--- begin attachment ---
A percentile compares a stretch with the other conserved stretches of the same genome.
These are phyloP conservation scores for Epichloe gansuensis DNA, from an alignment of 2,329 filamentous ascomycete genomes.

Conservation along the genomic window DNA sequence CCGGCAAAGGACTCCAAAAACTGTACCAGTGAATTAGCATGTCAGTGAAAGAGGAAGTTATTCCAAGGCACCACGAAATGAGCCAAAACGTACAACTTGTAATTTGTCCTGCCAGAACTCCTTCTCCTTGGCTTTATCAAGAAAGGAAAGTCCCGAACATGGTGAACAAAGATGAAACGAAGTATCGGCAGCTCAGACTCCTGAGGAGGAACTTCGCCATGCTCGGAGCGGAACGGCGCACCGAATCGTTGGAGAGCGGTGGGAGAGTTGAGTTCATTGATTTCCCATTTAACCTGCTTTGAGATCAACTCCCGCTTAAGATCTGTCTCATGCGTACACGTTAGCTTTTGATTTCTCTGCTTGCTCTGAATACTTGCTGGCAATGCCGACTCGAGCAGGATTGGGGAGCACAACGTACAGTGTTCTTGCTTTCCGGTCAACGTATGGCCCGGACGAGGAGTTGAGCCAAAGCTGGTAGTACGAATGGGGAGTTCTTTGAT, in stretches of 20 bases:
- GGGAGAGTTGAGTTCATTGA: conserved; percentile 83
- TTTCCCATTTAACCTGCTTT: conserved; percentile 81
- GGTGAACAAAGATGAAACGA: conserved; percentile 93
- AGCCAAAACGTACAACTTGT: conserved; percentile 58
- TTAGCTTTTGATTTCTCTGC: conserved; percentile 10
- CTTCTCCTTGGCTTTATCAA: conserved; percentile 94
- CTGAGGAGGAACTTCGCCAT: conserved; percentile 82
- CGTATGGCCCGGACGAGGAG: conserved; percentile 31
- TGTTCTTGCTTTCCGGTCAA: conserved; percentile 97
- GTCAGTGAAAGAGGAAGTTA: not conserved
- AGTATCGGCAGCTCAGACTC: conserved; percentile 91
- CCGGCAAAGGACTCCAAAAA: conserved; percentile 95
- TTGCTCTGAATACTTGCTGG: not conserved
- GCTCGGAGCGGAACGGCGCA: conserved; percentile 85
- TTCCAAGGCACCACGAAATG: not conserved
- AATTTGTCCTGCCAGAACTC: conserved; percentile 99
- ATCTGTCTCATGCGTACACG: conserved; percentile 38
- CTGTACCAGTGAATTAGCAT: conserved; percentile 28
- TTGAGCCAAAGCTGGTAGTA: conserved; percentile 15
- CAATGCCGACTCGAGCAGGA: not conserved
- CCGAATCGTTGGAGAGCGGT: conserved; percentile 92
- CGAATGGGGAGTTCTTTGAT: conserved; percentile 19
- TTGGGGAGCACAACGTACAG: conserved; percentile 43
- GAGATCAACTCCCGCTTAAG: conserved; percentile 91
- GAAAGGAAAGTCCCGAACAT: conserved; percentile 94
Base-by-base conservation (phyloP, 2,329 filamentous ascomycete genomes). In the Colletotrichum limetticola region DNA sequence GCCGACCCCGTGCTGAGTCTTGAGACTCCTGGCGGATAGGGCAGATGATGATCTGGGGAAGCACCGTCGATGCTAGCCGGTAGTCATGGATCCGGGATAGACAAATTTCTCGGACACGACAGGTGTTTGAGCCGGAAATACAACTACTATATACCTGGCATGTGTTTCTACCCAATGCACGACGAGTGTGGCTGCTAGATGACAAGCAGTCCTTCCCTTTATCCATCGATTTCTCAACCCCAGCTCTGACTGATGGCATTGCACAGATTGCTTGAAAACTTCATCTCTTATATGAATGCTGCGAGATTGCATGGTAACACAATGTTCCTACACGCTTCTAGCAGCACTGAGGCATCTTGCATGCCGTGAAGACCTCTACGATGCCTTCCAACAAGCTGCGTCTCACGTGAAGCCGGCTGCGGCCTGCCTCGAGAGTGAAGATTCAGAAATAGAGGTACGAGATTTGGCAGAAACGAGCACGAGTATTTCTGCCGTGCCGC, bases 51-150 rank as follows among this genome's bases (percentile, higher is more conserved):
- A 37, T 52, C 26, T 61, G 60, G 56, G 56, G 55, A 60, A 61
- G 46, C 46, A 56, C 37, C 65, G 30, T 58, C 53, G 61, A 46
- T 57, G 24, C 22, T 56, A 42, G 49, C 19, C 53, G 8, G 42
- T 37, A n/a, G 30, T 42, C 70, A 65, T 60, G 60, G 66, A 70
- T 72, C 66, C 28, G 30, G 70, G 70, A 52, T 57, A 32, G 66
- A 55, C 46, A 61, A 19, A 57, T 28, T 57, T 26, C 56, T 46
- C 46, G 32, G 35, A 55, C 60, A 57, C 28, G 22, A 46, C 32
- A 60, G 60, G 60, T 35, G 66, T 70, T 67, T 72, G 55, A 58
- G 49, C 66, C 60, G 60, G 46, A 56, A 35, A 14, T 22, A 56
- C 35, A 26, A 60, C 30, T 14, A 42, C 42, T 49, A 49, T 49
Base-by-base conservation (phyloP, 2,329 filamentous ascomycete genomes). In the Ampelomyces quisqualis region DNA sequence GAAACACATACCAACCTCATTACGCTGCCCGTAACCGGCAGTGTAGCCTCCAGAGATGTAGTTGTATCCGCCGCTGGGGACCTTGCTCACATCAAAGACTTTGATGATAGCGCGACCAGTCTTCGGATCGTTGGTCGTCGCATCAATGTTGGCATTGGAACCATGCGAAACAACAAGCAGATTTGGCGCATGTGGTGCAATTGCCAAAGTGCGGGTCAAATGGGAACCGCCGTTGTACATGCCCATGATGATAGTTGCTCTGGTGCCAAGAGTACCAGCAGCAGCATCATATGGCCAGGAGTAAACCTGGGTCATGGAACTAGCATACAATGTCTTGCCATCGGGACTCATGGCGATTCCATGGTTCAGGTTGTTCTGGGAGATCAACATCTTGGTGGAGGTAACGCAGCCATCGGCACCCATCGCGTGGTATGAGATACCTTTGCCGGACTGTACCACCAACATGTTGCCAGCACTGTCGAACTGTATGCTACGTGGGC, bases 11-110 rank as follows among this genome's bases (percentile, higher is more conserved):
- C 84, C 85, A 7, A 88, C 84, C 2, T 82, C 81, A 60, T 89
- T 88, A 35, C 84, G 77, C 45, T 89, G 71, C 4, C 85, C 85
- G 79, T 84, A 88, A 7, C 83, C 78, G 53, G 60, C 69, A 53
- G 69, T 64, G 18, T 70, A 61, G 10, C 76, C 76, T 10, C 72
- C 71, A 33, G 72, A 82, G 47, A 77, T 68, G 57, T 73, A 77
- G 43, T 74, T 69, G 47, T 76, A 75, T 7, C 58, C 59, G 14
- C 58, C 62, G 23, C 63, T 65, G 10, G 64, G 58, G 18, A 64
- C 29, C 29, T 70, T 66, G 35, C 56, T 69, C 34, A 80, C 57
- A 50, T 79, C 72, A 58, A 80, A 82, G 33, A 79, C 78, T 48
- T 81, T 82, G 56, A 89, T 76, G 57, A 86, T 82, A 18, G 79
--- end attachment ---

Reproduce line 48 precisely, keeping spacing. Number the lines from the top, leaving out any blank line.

- C 29, C 29, T 70, T 66, G 35, C 56, T 69, C 34, A 80, C 57